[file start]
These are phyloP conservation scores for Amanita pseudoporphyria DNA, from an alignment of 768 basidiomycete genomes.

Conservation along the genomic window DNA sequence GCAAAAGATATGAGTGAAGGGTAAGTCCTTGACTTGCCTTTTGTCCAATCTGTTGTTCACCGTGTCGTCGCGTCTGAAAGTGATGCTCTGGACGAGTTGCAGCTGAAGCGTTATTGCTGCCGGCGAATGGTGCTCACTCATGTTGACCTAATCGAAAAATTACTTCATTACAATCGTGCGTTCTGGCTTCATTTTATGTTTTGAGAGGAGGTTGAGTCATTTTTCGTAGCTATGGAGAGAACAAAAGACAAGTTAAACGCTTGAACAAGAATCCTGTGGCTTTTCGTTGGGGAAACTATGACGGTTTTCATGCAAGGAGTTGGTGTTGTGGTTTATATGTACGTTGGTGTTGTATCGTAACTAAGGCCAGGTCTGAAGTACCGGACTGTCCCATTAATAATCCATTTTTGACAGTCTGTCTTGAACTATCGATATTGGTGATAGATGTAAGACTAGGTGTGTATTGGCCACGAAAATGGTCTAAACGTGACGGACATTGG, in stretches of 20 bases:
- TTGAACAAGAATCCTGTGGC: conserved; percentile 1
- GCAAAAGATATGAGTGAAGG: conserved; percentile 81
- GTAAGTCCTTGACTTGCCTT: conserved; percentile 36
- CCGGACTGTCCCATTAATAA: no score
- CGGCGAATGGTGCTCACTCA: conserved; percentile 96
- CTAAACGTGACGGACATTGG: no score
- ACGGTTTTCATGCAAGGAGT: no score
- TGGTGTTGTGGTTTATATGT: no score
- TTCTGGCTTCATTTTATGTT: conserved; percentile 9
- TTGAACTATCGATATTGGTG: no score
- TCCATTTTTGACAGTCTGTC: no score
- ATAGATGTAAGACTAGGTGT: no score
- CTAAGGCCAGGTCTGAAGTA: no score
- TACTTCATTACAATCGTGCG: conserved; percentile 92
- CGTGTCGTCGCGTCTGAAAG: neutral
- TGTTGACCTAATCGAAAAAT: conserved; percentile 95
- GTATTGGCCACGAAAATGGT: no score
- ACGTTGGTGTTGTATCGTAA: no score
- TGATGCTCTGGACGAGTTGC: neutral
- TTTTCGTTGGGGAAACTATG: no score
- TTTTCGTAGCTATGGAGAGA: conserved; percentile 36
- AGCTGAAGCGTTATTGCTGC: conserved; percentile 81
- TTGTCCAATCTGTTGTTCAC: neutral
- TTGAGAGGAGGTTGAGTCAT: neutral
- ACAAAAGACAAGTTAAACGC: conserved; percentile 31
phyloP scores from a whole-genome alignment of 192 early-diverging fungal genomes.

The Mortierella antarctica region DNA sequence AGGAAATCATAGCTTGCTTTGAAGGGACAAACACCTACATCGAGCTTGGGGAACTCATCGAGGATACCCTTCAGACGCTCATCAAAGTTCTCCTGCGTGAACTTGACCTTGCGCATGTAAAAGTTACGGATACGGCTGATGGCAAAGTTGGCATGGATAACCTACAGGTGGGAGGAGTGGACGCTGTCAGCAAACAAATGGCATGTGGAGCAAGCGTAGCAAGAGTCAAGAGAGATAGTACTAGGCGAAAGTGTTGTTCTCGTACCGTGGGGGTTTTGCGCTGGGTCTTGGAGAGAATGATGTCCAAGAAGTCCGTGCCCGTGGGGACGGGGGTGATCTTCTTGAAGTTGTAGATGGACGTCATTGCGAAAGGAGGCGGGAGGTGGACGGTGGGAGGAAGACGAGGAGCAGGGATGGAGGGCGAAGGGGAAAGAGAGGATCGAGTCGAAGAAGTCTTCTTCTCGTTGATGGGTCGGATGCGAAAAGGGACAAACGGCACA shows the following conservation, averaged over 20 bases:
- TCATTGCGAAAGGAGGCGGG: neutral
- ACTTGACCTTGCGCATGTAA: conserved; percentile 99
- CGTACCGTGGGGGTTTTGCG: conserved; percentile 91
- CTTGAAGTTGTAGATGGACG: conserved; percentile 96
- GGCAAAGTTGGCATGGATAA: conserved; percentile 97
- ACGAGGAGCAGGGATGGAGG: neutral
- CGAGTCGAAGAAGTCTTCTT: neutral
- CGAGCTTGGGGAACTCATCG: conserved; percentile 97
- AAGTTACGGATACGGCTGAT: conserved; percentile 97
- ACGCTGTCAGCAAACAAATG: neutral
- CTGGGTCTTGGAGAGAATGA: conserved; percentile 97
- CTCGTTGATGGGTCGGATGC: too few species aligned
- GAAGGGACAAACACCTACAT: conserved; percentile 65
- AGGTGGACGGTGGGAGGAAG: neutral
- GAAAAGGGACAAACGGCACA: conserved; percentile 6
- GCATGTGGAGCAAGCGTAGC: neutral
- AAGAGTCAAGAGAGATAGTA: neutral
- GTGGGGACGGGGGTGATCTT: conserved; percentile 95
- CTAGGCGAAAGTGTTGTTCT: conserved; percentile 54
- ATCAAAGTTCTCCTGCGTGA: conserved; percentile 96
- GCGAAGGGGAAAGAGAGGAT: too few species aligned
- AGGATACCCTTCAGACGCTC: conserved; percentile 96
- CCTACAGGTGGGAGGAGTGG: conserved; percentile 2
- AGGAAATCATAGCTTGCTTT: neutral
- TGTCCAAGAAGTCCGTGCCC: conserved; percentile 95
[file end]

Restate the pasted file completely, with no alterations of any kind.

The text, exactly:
These are phyloP conservation scores for Amanita pseudoporphyria DNA, from an alignment of 768 basidiomycete genomes.

Conservation along the genomic window DNA sequence GCAAAAGATATGAGTGAAGGGTAAGTCCTTGACTTGCCTTTTGTCCAATCTGTTGTTCACCGTGTCGTCGCGTCTGAAAGTGATGCTCTGGACGAGTTGCAGCTGAAGCGTTATTGCTGCCGGCGAATGGTGCTCACTCATGTTGACCTAATCGAAAAATTACTTCATTACAATCGTGCGTTCTGGCTTCATTTTATGTTTTGAGAGGAGGTTGAGTCATTTTTCGTAGCTATGGAGAGAACAAAAGACAAGTTAAACGCTTGAACAAGAATCCTGTGGCTTTTCGTTGGGGAAACTATGACGGTTTTCATGCAAGGAGTTGGTGTTGTGGTTTATATGTACGTTGGTGTTGTATCGTAACTAAGGCCAGGTCTGAAGTACCGGACTGTCCCATTAATAATCCATTTTTGACAGTCTGTCTTGAACTATCGATATTGGTGATAGATGTAAGACTAGGTGTGTATTGGCCACGAAAATGGTCTAAACGTGACGGACATTGG, in stretches of 20 bases:
- TTGAACAAGAATCCTGTGGC: conserved; percentile 1
- GCAAAAGATATGAGTGAAGG: conserved; percentile 81
- GTAAGTCCTTGACTTGCCTT: conserved; percentile 36
- CCGGACTGTCCCATTAATAA: no score
- CGGCGAATGGTGCTCACTCA: conserved; percentile 96
- CTAAACGTGACGGACATTGG: no score
- ACGGTTTTCATGCAAGGAGT: no score
- TGGTGTTGTGGTTTATATGT: no score
- TTCTGGCTTCATTTTATGTT: conserved; percentile 9
- TTGAACTATCGATATTGGTG: no score
- TCCATTTTTGACAGTCTGTC: no score
- ATAGATGTAAGACTAGGTGT: no score
- CTAAGGCCAGGTCTGAAGTA: no score
- TACTTCATTACAATCGTGCG: conserved; percentile 92
- CGTGTCGTCGCGTCTGAAAG: neutral
- TGTTGACCTAATCGAAAAAT: conserved; percentile 95
- GTATTGGCCACGAAAATGGT: no score
- ACGTTGGTGTTGTATCGTAA: no score
- TGATGCTCTGGACGAGTTGC: neutral
- TTTTCGTTGGGGAAACTATG: no score
- TTTTCGTAGCTATGGAGAGA: conserved; percentile 36
- AGCTGAAGCGTTATTGCTGC: conserved; percentile 81
- TTGTCCAATCTGTTGTTCAC: neutral
- TTGAGAGGAGGTTGAGTCAT: neutral
- ACAAAAGACAAGTTAAACGC: conserved; percentile 31
phyloP scores from a whole-genome alignment of 192 early-diverging fungal genomes.

The Mortierella antarctica region DNA sequence AGGAAATCATAGCTTGCTTTGAAGGGACAAACACCTACATCGAGCTTGGGGAACTCATCGAGGATACCCTTCAGACGCTCATCAAAGTTCTCCTGCGTGAACTTGACCTTGCGCATGTAAAAGTTACGGATACGGCTGATGGCAAAGTTGGCATGGATAACCTACAGGTGGGAGGAGTGGACGCTGTCAGCAAACAAATGGCATGTGGAGCAAGCGTAGCAAGAGTCAAGAGAGATAGTACTAGGCGAAAGTGTTGTTCTCGTACCGTGGGGGTTTTGCGCTGGGTCTTGGAGAGAATGATGTCCAAGAAGTCCGTGCCCGTGGGGACGGGGGTGATCTTCTTGAAGTTGTAGATGGACGTCATTGCGAAAGGAGGCGGGAGGTGGACGGTGGGAGGAAGACGAGGAGCAGGGATGGAGGGCGAAGGGGAAAGAGAGGATCGAGTCGAAGAAGTCTTCTTCTCGTTGATGGGTCGGATGCGAAAAGGGACAAACGGCACA shows the following conservation, averaged over 20 bases:
- TCATTGCGAAAGGAGGCGGG: neutral
- ACTTGACCTTGCGCATGTAA: conserved; percentile 99
- CGTACCGTGGGGGTTTTGCG: conserved; percentile 91
- CTTGAAGTTGTAGATGGACG: conserved; percentile 96
- GGCAAAGTTGGCATGGATAA: conserved; percentile 97
- ACGAGGAGCAGGGATGGAGG: neutral
- CGAGTCGAAGAAGTCTTCTT: neutral
- CGAGCTTGGGGAACTCATCG: conserved; percentile 97
- AAGTTACGGATACGGCTGAT: conserved; percentile 97
- ACGCTGTCAGCAAACAAATG: neutral
- CTGGGTCTTGGAGAGAATGA: conserved; percentile 97
- CTCGTTGATGGGTCGGATGC: too few species aligned
- GAAGGGACAAACACCTACAT: conserved; percentile 65
- AGGTGGACGGTGGGAGGAAG: neutral
- GAAAAGGGACAAACGGCACA: conserved; percentile 6
- GCATGTGGAGCAAGCGTAGC: neutral
- AAGAGTCAAGAGAGATAGTA: neutral
- GTGGGGACGGGGGTGATCTT: conserved; percentile 95
- CTAGGCGAAAGTGTTGTTCT: conserved; percentile 54
- ATCAAAGTTCTCCTGCGTGA: conserved; percentile 96
- GCGAAGGGGAAAGAGAGGAT: too few species aligned
- AGGATACCCTTCAGACGCTC: conserved; percentile 96
- CCTACAGGTGGGAGGAGTGG: conserved; percentile 2
- AGGAAATCATAGCTTGCTTT: neutral
- TGTCCAAGAAGTCCGTGCCC: conserved; percentile 95